In the previous post (#21), I introduced the concept of pre-test probability (PTP) and when an exercise treadmill test (ETT) should be considered as the initial study instead of an imaging cardiac test. In addition to PTP, there are other clinical factors that would support NOT doing an ETT and instead performing an imaging stress test, such as inability to walk on a treadmill. In this post, I will continue the discussion on ETT vs. MPI in both asymptomatic and symptomatic patients.
Is Stress ECHO an option?
Although stress ECHO can be performed without exercise, traditionally this test is done while walking on a treadmill or using a stationary bicycling. Dobutamine can be substituted for physical exercise but because of side effects, this chemical stress test is less commonly performed. MPI can be performed with exercise or with chemical stimuli, but many are performed with iv adenosine or regadenoson because physical exercise is impossible. Stress ECHO may be a better choice over MPI if the patient has dyspnea, as ejection fraction is part of the findings.
How to tell if the ETT is interpretable?
In order for an ETT to be interpretable, the test must achieve a target double product: (heart rate X systolic blood pressure). Some patients may be taking medications (beta blockers or calcium channel blockers) that keep blood pressure or heart rate low (<50) and thus are unable to increase to the target rate with exercise. Expressing concerns that a double product may be unattainable may result in approval of a stress ECHO or MPI for patients with less than high PTP. Patients with uncontrolled hypertension (systolic BP>180) should not have a stress test until the BP can be controlled.
All patients with chest pain should have a resting ECG regardless of the type of pain. Rarely, some patients with high pretest probability (PTP) and with new abnormal ECG changes may be candidates for immediate angiographic studies. Others with high pre-test probability can obtain approval for a stress ECHO or MPI.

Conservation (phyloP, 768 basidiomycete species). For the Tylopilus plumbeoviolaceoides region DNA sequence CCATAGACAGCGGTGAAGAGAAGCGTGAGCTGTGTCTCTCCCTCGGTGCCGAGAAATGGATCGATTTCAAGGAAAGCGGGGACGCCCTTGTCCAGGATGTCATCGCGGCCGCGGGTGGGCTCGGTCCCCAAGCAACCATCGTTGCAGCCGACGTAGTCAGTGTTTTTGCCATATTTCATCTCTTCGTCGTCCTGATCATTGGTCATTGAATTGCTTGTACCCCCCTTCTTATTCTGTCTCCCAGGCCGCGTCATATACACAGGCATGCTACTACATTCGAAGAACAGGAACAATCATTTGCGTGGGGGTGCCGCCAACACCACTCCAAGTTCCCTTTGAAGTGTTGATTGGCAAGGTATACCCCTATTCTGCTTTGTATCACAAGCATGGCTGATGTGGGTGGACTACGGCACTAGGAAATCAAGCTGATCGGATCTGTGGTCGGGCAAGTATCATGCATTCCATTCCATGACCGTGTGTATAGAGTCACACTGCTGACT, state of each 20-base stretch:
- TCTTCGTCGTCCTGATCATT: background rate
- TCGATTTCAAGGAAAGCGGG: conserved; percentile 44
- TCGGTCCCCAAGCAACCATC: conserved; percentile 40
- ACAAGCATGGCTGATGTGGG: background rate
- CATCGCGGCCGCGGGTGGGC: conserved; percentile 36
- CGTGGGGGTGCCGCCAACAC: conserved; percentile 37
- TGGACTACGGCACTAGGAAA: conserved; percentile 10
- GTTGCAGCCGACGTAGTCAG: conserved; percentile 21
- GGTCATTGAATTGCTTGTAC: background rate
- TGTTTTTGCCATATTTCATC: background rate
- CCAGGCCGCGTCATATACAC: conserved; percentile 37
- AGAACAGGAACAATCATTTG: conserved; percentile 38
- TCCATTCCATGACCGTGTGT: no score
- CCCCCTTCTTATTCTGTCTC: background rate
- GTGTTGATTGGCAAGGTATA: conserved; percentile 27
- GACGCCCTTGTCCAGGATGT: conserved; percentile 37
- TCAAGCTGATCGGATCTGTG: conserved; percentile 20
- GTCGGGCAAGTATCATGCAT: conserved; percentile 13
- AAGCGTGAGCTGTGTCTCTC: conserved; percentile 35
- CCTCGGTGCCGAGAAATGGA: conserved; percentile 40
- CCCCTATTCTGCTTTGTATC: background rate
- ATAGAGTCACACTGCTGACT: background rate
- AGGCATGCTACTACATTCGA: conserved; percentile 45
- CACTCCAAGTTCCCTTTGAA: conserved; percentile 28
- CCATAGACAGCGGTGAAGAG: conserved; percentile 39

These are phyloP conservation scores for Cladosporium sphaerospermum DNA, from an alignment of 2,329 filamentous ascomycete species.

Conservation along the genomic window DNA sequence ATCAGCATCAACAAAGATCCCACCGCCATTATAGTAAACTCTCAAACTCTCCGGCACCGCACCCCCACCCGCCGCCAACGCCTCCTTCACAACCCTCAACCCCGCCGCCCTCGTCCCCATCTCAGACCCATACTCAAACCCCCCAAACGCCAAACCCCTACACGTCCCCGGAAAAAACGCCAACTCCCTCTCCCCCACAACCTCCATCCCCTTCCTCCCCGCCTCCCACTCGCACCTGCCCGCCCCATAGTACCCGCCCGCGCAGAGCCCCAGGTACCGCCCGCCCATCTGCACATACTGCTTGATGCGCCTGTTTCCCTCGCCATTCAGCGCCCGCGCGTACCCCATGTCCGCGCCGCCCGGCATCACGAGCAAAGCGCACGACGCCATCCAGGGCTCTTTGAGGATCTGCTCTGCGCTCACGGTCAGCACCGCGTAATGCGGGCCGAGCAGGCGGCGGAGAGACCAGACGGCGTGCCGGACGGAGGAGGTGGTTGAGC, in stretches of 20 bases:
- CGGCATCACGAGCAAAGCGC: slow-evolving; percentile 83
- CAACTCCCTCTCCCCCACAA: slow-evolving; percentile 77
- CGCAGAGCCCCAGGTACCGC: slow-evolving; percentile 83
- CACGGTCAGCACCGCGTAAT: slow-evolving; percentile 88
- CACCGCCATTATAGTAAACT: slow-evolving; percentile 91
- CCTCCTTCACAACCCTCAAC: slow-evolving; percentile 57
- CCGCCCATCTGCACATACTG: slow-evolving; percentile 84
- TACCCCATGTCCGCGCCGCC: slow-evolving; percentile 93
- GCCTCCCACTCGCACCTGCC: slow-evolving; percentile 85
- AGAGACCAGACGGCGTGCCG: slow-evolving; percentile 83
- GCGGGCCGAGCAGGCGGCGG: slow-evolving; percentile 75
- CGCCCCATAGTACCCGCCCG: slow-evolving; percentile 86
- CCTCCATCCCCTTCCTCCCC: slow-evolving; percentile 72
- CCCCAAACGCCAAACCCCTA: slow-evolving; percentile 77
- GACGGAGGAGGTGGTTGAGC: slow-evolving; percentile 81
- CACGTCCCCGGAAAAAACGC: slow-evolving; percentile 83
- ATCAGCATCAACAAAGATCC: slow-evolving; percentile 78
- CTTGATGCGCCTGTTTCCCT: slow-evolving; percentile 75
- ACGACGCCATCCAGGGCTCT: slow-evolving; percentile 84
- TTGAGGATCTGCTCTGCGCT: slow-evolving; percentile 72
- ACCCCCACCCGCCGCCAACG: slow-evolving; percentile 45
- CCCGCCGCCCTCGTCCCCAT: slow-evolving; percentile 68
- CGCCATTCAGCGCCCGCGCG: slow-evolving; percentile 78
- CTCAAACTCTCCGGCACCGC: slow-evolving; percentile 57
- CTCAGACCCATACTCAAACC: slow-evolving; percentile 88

What ECG findings would render the ETT un-interpretable?
Patients with a low PTP with certain findings on resting ECG may be deemed un-interpretable for an ETT, and thus would still be candidates for a stress ECHO or MPI rather than initial ETT. These include:
· Complete LBBB
· Pre-excitation pattern such as Wolff-Parkinson-White
· Ventricular paced rhythm
· Significant arrhythmia (especially ventricular)
· ST depression (greater than 1 mm)
· LVH plus repolarization abnormalities
· T wave inversion in inferior or lateral leads
· Digitalis treatment
Are there other criteria that would allow an imaging stress test rather than ETT? If any of the following conditions exist, ETT should not be performed.
· A history of definite CAD (stent, CABG, or prior testing positive for CAD such as cardiac catheterization or CCTA) frequency of imaging discussed in post #24)
· Coronary Calcium score > 100.
· Continued chest pain despite a negative ETT in the recent past with suspicion of a false negative ETT.
· A recent ETT that was equivocal, borderline, or abnormal.
· Age 40 or greater and known diabetes mellitus
· True syncope
· Elevated troponin
· To assess for CAD before starting a Class IC arrhythmia drug (flecanide or propafenone) and annually while taking the drug.
Lesson #22 Patients with past history of CAD, past revascularization, or a high pre-test probability may have imaging stress tests approved without performing ETT as their initial study. Those with intermediate, low or very low pre-test probability who can physically walk on a treadmill and whose ECG is interpretable for an ETT, should have a non-imaging stress test initially. As in all cases of prior authorization, the patient’s clinical criteria that supports imaging studies must be clearly communicated to the radiology benefit managers in order to obtain quick approval.
The next two postings will discuss
· pre-surgical cardiac testing and
· testing after revascularization.